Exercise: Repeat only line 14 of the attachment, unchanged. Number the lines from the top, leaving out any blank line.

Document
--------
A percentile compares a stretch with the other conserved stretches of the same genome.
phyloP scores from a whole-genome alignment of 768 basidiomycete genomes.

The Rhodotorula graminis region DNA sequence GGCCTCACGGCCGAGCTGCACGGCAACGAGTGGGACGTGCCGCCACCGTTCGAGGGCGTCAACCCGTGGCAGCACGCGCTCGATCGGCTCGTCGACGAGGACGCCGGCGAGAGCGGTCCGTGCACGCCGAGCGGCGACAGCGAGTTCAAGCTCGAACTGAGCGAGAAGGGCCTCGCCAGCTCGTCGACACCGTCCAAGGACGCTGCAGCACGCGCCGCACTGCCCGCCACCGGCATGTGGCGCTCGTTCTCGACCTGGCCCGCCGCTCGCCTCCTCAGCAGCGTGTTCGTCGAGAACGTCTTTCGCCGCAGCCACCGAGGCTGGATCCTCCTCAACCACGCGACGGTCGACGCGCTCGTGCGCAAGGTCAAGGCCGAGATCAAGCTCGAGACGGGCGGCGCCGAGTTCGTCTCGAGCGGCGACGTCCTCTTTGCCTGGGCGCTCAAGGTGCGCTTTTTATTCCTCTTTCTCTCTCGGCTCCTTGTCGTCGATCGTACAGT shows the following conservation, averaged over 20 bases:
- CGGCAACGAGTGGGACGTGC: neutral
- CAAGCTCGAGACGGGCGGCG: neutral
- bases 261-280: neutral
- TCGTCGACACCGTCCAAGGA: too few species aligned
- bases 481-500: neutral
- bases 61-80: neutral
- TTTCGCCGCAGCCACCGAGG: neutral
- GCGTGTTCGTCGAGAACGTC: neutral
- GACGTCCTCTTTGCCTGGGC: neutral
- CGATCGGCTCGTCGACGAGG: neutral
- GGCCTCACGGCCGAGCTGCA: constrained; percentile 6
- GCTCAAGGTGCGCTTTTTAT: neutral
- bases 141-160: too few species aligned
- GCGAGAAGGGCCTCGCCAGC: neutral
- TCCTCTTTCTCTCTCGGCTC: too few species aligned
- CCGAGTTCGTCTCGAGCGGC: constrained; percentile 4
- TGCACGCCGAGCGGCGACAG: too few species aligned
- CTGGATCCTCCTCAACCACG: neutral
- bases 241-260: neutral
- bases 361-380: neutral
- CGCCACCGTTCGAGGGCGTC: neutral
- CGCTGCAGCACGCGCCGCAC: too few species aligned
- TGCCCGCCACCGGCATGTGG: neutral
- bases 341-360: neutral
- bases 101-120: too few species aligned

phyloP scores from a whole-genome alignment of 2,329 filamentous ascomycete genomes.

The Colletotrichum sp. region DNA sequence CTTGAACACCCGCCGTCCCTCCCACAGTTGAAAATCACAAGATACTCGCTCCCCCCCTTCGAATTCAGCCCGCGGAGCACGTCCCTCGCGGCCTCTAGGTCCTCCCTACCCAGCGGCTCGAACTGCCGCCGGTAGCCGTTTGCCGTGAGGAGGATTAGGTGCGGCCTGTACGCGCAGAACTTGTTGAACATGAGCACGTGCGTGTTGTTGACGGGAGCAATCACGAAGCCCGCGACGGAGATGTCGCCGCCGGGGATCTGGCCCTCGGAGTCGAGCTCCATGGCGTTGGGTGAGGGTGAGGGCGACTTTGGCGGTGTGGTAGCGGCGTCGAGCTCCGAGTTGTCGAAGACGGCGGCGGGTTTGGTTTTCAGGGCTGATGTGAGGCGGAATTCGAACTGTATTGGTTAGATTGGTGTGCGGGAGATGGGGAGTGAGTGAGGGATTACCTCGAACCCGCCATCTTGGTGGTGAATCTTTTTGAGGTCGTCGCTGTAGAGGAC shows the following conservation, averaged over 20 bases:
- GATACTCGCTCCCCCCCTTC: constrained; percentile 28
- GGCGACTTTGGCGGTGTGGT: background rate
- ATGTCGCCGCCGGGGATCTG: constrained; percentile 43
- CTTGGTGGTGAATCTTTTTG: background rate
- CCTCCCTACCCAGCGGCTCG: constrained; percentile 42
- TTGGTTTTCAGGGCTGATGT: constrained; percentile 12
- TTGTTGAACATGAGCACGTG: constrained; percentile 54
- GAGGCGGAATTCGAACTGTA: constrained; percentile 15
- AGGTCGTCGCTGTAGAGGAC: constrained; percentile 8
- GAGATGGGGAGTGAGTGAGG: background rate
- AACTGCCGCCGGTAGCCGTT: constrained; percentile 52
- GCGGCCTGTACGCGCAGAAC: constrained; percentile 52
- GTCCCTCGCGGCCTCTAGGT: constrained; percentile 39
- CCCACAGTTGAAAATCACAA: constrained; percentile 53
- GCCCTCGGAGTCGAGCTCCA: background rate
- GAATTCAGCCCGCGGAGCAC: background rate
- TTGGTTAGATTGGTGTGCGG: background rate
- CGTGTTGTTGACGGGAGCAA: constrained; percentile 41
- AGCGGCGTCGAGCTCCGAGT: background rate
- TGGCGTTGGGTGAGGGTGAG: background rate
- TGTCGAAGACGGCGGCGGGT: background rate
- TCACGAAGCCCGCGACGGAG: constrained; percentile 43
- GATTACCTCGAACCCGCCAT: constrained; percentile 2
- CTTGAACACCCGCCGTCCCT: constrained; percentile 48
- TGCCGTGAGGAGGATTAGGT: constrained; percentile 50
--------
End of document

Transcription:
- GGCCTCACGGCCGAGCTGCA: constrained; percentile 6